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Which is more frequent or correct?

1.John is my brother. or My brother is john.

2.John is the doctor. or The doctor is John.

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    They are both common and correct. But context and what you want to stress are important factors. For instance, who you are talking to and for what reason/purpose can quickly call for a different word order. But for simplicity, I'll stick with my first sentence.
    – user6951
    Sep 27, 2014 at 16:00

1 Answer 1

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As CarSmack says, both are idiomatic and either may be used. What determines which you use is the context.

In sentences like this one of the terms joined by BE, John or my brother will (ordinarily) have been introduced into the discourse already; for instance, someone may have asked you:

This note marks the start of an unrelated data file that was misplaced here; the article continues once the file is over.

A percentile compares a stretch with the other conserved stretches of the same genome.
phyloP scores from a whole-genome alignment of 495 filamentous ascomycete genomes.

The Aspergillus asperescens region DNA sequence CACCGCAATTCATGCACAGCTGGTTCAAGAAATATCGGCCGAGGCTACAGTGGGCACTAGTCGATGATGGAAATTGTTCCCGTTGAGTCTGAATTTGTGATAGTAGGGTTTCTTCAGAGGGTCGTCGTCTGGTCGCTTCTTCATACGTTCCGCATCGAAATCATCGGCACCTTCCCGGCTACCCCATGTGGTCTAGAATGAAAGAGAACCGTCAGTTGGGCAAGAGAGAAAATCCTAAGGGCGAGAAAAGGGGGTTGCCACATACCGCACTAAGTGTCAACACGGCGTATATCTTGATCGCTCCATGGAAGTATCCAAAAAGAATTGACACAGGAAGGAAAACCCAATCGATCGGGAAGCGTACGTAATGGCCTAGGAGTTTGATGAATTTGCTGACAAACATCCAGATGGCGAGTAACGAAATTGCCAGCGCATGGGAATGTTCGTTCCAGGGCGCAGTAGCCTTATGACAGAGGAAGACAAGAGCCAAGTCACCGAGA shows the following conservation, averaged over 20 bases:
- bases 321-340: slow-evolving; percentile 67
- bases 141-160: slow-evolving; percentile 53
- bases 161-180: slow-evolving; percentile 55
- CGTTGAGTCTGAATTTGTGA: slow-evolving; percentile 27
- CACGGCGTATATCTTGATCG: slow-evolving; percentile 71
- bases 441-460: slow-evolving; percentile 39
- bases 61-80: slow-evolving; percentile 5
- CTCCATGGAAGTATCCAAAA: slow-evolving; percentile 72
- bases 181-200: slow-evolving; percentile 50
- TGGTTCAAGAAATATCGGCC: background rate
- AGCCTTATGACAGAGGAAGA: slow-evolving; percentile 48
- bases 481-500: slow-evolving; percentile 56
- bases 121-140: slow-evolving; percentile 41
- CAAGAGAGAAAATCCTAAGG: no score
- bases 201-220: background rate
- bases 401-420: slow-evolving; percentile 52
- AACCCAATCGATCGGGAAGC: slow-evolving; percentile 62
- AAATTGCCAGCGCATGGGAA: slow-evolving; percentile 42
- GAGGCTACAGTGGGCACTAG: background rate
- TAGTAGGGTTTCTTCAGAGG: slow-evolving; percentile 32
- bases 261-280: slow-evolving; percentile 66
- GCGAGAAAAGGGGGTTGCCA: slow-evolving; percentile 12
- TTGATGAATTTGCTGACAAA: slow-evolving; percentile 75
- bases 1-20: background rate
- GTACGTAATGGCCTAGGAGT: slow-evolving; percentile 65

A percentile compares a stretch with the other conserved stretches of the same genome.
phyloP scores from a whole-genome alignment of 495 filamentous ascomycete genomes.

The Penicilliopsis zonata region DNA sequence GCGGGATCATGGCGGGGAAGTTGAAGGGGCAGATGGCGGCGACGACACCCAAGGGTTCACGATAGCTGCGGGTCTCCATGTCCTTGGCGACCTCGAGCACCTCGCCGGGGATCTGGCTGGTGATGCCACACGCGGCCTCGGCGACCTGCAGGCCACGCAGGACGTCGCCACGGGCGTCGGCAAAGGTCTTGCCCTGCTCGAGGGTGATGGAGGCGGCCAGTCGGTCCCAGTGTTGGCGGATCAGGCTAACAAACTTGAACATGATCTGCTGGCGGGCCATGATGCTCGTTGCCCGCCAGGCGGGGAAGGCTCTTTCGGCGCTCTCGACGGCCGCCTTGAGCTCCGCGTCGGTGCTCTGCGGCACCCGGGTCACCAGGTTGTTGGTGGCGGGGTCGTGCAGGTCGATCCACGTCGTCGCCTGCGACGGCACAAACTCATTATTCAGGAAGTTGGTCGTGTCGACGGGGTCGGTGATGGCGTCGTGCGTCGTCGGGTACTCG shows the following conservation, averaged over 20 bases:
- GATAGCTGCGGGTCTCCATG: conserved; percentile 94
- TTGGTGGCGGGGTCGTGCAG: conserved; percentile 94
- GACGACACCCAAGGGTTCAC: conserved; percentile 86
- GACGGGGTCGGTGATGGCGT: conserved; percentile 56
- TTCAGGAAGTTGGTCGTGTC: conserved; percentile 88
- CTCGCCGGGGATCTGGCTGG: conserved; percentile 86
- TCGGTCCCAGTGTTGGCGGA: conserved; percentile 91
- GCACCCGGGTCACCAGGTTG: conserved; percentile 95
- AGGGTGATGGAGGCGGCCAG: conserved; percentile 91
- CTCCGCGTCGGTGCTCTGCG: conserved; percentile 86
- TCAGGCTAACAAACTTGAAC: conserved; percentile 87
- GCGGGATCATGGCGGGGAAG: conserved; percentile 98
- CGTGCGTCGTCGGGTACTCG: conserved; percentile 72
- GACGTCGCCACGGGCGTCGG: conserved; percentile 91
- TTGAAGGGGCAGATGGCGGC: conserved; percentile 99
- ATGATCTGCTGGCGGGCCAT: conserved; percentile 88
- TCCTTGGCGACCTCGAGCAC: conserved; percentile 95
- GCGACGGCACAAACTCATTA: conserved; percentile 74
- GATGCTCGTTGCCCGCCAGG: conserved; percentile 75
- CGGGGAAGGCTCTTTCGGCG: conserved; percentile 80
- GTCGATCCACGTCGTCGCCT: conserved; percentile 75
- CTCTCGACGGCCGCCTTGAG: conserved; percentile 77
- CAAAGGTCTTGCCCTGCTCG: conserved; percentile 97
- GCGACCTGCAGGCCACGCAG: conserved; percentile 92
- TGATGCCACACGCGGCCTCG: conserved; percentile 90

Who is your brother? OR
Who is John?

When you answer this question, that piece will now be 'old information'; the other term will be 'new information'; and the characteristic position for the 'new information' in the sentence is after the verb BE.

Who is your brother? —My brother is John.
Who is John? —John is my brother.

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  • I have another question.1.John is a doctor and David was John's brother. 2. John is a doctor and His(John's) brother was David. my question is, according to above two sentences which is the correct noun clause? 1.John, whose brother David was,(is a doctor.) or 2.John,whose brother was David,(is a doctor.)
    – Dinusha
    Sep 27, 2014 at 17:38
  • @Dinusha Again, has David been introduced yet? (The tenses are odd, so I'm changing them.) If he has, then whose *whose brother David is--but we would be more likely to say who is David's brother. If he has not been introduced, then whose brother is David. If so, then - but we would be more likely to say John is a doctor, and his brother is David. Sep 27, 2014 at 17:46

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